China’s elite graduates increasingly head to smaller cities for work opportunities, quality of life

2015-08-12 01:55:17 GMT2015-08-12 09:55:17(Beijing Time)  Xinhua English
Over 500 companies offer 10,000 jobs to graduates in a job fair in Nantong, Jiangsu Province in February. Photo: ICOver 500 companies offer 10,000 jobs to graduates in a job fair in Nantong, Jiangsu Province in February. Photo: IC

Before graduating, Li Simin had to choose whether to stay in Beijing, where he studied at the prestigious Beihang University, or heading back to his home in western China.

Li is one of the 7.5 million graduates that will leave China's universities this summer. More than 70 percent of them will join the battle to employment. The remainder will go on to postgraduate studies or join the swelling legions of entrepreneurs.

According to a 2015 report from headhunting website zhaopin.com, of the new job seekers, 34 percent want to land a job in the first-tier cities - Beijing, Shanghai, Guangzhou and Shenzhen - home to the majority of leading tech, cultural and entertainment companies. If this number seems low, that is because it is, compared with last year when 48 percent of new graduates sought their fortunes in the big four. In 2013, over 50 percent of them targeted these megacities.

Li received offers from companies in both Beijing and Chengdu and finally opted for the latter, capital of the southwestern province of Sichuan.

"The Beijing company could not offer me a permanent residence permit. And the air pollution, and the traffic jams... my dominant memory of the place is the congestion," said Li.

Chengdu is close to his hometown, the traffic is better, the air is cleaner and his salary is almost the same as in Beijing, where housing costs is four times higher. Most importantly, he feels more valued by his company because he comes from a Beijing university, where "everyone knows" the best education is to be had. In Beijing, such an education is common.

To flee or not to flee

The top cities seem to be losing their glamour and fast-rising second-tier cities like Chengdu, Dalian and Wuhan are offering graduates more employment possibilities and perhaps a better quality of life.

Ten years ago, almost all graduates of Tsinghua University, one of China's finest, remained in Beijing, but that number is now below 50 percent and is expected to fall again this year.

A survey of 551,000 graduates in 109 universities showed the second-tier cities of Hangzhou, Kunming and Chengdu are favorite destinations.

Skyrocketing living costs, pollution and traffic problems have dissuaded many from staying in the traditional powerhouses of graduate employment, according to sociologist Zhou Keda. More importantly, he says, graduates are not just being pushed away by the negatives, but are being pulled in by the positives.

Second-tier cities have been working hard to provide top-notch facilities in fields like education and medical care. A lot of support is available to new businesses and governments' environmental concerns are often less.

While preferential policies and good salaries attract the intelligent and the ambitious, top cities are struggling to curb population growth.

Beijing is enclosed by its two neighbors, Hebei Province and Tianjin. A development plan for the region means that industrial and human resources are moving out of the crowded capital and into the comparatively stress-free hinterland. The city has also been ordered to reduce the quota of new permanent residence permits, which leads to fewer job opportunities.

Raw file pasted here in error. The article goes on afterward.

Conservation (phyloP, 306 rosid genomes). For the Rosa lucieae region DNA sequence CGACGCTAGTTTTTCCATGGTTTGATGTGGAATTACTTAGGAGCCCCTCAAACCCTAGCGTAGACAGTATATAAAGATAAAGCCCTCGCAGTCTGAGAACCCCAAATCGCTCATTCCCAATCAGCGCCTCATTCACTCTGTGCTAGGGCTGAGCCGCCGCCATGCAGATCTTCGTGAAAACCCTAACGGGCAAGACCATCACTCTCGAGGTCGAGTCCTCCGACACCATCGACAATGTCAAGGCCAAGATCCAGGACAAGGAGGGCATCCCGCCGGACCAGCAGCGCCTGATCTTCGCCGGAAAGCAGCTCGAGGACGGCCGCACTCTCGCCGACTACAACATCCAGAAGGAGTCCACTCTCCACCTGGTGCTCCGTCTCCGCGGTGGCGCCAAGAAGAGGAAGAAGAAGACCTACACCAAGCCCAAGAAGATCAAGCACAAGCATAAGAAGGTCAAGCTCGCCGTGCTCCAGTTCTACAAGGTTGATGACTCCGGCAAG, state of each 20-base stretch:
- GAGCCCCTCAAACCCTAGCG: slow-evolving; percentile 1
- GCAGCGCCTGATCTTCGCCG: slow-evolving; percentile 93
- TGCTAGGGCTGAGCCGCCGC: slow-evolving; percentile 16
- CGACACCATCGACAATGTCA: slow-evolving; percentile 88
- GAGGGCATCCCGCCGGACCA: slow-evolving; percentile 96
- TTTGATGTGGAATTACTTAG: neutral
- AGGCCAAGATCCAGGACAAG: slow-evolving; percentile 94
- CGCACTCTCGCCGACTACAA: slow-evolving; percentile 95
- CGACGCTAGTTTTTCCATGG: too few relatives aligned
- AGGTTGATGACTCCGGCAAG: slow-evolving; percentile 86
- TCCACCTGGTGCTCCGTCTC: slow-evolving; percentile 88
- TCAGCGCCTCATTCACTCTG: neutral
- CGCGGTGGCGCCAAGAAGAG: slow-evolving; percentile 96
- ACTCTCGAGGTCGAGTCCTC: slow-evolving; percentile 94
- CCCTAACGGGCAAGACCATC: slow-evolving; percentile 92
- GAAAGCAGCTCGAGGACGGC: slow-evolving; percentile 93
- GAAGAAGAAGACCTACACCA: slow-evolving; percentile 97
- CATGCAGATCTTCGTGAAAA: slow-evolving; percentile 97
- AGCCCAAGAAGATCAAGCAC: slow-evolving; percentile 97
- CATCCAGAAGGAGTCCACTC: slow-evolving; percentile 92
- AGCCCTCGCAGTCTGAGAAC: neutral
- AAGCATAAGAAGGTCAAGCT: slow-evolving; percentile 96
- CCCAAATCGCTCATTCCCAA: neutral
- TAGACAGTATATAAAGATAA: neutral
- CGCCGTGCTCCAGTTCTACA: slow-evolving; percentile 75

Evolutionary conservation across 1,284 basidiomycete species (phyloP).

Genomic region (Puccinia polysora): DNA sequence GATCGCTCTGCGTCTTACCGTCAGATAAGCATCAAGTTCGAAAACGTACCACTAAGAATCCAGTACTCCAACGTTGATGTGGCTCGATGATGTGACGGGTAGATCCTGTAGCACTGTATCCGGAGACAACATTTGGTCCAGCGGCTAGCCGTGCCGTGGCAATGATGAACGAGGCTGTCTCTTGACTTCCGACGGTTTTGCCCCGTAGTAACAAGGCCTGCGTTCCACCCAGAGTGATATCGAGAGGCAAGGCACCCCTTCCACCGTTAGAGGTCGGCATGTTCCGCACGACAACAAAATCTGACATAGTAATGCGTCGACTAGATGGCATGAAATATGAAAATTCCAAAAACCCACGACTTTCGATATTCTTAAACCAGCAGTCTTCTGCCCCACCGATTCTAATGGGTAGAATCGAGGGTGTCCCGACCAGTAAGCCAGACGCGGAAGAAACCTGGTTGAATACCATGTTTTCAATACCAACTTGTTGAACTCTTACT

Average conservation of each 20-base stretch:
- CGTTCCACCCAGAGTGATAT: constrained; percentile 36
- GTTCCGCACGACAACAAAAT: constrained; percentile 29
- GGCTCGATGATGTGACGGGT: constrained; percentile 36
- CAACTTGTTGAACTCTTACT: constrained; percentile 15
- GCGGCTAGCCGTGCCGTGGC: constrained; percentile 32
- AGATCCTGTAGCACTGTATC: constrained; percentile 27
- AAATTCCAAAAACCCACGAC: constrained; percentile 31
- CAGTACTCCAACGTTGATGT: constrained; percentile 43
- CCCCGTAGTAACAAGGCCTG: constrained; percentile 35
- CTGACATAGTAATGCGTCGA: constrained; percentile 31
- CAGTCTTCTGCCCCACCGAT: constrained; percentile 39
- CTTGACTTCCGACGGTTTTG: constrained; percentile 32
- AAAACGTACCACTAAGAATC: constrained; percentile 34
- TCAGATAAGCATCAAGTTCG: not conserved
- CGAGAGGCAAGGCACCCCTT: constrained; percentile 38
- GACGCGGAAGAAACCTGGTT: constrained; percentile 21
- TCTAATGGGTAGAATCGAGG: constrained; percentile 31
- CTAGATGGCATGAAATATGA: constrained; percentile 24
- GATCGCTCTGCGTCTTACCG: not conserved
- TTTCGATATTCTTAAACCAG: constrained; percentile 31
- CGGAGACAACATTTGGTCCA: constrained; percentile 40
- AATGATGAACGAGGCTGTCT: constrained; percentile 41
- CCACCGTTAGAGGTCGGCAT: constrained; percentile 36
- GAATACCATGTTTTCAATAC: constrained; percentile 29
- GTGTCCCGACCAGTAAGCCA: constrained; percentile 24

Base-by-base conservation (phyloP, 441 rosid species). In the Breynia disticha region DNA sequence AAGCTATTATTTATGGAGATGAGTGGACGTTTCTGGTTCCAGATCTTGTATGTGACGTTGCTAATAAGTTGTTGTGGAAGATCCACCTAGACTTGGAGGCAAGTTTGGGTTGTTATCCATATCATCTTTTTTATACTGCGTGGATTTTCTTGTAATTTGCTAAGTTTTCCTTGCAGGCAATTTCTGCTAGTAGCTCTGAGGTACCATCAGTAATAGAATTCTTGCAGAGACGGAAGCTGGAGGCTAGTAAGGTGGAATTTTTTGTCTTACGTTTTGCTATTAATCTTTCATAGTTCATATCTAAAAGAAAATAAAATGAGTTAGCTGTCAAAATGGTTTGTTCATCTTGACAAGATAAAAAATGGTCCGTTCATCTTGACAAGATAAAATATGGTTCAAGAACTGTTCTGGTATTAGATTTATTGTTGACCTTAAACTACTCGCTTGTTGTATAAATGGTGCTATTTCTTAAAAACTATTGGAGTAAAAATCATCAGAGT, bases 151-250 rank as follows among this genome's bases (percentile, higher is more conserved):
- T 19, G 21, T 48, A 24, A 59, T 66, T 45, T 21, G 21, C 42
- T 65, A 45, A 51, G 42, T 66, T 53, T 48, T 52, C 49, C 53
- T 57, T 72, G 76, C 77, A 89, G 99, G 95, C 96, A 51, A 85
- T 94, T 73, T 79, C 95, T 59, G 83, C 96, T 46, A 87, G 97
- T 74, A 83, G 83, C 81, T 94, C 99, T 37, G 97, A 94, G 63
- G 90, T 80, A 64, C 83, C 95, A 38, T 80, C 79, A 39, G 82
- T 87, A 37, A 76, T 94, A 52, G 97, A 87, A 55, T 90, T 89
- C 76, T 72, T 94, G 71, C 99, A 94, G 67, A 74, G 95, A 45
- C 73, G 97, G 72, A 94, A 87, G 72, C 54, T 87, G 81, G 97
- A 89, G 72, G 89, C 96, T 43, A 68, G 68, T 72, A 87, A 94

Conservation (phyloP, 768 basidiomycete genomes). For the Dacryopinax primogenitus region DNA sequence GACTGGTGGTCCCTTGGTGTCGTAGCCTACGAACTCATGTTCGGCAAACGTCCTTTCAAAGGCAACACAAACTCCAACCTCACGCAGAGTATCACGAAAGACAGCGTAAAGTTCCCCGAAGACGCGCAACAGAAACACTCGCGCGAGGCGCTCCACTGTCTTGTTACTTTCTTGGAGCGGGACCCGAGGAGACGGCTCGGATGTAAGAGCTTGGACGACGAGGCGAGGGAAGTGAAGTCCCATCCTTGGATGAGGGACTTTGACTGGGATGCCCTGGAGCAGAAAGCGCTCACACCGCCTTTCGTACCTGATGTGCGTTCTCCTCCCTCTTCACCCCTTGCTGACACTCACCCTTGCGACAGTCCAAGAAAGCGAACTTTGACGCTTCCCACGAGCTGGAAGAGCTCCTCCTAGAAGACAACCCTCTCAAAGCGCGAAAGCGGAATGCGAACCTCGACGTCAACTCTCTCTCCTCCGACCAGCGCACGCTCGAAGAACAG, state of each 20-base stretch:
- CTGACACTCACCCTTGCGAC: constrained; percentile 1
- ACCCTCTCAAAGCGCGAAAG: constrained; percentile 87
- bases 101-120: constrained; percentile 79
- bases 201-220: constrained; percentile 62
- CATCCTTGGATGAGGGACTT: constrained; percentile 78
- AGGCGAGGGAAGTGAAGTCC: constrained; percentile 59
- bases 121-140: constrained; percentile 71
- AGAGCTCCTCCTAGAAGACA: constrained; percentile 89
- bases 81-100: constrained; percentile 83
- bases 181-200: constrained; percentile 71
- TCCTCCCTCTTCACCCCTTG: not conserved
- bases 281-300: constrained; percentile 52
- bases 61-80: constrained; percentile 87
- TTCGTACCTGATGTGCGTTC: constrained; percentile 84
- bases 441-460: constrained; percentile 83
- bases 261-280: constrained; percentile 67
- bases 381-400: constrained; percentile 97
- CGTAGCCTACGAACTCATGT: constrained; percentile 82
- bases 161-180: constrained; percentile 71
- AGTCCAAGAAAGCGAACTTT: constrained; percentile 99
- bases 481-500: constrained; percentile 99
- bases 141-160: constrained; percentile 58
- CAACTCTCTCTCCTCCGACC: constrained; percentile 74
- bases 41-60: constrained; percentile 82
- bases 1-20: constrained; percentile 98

"Previously we talked about 'fleeing' Beijing, Shanghai and Guangzhou. Now, it is more like a natural flow based on more uniform urban development," said Xiong Hanzhong, founder of the Beijing youth stress management center.

East west, home's best

Hu Yi (pseudonym), graduate of the China University of Mining and Technology, never wanted to work in the capital. She works as a geological surveyor in Kunming, a southwestern city she describes as having a good climate and promising development prospects.

Seeing her classmates getting offers from the capital, she was not jealous. "I know what I want. I want a better quality of life, not just a job."

If you want to start your own business, a smaller city may be able to offer more. Chen Jing, 28, returned to his hometown. Kaixian, a small county in Chongqing. There Chen founded an organic food company and now sells honey and nuts via the Internet.

When he graduated in 2010, he visited many cities before choosing a home for his company. With cheap labor and plentiful natural resources, he opted to return to his roots.

Sociologist Zhou believes the flow of graduates into smaller cities will not just relieve the population burden of the metropolises, but balance the distribution of human resources and bring growth to less-developed areas.

"These graduates will grow into a strong middle class, which will not only be good for the economic structure of smaller cities, but will be good for the whole nation," he said.

Subterranean homesick blues

While some are beginning a new life in less-renowned cities, many graduates still come to the big cities and insist on staying.

Some eight million people live in Beijing without a permanent residence permit, a huge army of Beipiao - outsiders who work and live in Beijing with great ambition but without permanent homes or a decent quality of life. Many Beipiao live in basements, unable to afford a room above ground. Liu is one of them.

The flute major has never had a permanent job since graduating in 2012. He earns his living tutoring kids. His schedule is full during the summer holiday and he has finally earned enough money to move above ground, but the slack season is approaching and he is worried. Liu has no plans to leave the city. "I will stay here and fight for a better life," he said.

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